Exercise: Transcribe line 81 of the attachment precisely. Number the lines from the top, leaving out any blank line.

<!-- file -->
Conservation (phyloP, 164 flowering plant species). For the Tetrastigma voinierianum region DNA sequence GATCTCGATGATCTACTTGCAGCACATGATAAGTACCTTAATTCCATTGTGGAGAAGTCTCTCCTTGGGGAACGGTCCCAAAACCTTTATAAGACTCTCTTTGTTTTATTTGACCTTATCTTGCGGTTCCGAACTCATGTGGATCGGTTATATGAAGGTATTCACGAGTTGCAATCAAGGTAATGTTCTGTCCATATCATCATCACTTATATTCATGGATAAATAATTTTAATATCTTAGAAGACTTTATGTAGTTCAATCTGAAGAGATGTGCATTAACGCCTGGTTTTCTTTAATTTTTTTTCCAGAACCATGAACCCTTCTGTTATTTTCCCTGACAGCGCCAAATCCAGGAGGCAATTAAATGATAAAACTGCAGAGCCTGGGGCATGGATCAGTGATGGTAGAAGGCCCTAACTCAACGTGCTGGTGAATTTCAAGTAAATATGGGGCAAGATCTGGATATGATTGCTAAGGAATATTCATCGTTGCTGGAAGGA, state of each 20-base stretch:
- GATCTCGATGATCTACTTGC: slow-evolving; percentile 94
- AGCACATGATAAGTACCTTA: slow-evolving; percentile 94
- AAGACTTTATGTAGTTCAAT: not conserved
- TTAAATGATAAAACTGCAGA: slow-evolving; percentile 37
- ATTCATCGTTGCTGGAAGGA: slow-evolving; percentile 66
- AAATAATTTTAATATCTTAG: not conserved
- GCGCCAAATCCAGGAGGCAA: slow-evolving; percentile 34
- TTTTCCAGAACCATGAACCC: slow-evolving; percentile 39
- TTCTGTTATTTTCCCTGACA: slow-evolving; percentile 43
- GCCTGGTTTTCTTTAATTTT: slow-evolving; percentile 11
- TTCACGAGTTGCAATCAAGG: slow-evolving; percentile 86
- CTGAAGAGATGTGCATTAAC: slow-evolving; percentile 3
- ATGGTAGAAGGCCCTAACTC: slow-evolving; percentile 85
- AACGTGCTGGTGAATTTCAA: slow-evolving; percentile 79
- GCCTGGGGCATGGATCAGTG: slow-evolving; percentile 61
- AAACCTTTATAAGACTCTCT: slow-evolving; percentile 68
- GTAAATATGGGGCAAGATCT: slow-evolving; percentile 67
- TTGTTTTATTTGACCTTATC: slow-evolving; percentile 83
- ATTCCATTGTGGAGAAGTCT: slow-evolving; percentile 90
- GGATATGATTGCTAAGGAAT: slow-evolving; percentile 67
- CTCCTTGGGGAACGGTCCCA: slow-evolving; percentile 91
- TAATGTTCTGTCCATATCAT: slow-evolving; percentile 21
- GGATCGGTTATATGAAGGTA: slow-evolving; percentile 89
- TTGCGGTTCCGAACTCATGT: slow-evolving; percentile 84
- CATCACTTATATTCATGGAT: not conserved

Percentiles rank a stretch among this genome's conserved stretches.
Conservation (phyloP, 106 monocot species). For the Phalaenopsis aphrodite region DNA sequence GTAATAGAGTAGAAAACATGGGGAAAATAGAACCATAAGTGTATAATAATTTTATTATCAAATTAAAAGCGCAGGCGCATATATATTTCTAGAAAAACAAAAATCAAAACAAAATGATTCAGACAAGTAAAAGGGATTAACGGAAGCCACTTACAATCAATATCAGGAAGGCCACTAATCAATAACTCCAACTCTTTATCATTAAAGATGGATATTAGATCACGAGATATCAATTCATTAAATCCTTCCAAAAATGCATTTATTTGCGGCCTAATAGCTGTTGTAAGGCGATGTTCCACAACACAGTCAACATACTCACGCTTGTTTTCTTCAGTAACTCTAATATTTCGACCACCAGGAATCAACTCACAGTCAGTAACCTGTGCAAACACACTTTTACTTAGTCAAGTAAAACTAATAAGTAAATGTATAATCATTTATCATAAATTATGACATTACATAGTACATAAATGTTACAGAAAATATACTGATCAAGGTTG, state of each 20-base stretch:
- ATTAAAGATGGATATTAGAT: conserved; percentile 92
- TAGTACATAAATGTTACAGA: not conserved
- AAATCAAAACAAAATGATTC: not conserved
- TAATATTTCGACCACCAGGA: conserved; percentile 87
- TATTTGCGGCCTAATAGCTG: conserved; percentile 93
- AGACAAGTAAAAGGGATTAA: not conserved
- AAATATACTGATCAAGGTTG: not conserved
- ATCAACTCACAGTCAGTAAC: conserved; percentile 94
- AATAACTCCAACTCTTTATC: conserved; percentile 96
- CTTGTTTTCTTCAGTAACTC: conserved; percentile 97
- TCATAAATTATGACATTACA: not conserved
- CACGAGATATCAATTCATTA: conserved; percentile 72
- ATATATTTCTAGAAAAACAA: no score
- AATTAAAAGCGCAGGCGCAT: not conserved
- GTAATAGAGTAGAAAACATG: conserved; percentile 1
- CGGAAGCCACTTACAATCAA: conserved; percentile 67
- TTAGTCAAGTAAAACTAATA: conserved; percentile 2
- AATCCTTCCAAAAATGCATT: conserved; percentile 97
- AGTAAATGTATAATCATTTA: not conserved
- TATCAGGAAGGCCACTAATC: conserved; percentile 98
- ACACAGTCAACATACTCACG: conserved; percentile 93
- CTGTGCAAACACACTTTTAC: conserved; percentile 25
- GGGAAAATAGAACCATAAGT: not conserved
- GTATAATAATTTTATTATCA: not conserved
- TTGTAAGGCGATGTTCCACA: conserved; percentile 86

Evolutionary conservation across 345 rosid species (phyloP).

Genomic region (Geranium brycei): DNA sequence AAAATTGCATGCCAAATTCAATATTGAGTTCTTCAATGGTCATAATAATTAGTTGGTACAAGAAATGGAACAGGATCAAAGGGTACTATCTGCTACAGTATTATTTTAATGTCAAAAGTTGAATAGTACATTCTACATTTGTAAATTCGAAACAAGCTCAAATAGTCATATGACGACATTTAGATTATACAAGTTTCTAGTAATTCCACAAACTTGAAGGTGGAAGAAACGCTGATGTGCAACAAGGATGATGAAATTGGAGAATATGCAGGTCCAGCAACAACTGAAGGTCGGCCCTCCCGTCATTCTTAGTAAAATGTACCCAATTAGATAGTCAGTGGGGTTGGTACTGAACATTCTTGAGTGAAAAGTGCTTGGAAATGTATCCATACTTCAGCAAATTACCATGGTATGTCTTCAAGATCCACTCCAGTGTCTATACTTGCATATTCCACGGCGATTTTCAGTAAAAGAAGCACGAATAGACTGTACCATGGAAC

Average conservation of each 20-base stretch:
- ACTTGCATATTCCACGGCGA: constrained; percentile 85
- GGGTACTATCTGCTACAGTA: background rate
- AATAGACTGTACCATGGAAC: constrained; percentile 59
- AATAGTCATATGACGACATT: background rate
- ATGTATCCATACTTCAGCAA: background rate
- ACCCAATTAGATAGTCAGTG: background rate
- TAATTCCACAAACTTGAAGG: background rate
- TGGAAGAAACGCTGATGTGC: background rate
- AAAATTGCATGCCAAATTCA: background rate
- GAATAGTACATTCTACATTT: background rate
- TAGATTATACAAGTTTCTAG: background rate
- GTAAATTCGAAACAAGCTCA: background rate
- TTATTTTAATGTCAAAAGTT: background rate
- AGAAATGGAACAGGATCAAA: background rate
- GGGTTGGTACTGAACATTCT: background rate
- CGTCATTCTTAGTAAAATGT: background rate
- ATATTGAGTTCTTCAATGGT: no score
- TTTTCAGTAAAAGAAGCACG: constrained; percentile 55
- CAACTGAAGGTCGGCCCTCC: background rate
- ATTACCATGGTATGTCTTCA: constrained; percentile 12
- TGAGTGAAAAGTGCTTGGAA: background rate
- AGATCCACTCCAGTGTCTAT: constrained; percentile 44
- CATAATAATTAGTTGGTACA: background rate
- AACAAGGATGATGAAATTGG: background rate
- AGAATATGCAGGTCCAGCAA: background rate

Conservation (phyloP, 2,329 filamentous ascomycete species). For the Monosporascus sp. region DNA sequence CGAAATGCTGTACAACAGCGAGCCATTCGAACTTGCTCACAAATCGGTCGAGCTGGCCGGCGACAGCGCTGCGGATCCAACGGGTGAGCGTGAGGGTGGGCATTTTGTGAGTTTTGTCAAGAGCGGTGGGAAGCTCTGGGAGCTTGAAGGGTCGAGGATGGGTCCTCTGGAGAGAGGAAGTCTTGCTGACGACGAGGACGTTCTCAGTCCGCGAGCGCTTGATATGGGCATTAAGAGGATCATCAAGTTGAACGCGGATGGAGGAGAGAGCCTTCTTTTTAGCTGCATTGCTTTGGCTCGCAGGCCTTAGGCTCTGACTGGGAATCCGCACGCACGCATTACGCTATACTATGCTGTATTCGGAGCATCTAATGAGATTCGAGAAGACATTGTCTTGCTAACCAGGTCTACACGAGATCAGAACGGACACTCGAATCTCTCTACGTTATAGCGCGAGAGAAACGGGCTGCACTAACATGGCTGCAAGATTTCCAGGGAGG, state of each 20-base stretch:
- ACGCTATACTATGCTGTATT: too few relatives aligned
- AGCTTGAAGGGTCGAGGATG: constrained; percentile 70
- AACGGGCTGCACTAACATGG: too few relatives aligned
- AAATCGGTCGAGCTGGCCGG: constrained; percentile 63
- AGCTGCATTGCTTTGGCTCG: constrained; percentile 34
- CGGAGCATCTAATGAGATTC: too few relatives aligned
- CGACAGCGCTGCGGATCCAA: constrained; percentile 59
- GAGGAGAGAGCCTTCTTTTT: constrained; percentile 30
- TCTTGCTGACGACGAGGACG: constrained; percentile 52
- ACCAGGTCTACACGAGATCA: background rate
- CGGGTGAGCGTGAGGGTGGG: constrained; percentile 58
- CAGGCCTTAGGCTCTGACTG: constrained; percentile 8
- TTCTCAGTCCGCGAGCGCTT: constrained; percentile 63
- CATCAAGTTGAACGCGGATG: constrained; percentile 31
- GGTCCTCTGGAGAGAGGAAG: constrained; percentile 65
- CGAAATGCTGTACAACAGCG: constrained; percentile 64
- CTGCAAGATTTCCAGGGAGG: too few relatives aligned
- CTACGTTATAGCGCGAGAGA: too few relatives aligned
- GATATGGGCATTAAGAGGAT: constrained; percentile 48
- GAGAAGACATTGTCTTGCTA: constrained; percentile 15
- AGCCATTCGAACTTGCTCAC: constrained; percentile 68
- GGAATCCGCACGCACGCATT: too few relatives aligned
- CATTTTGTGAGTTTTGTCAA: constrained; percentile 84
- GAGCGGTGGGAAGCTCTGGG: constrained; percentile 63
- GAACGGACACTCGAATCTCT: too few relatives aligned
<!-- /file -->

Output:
- AGAATATGCAGGTCCAGCAA: background rate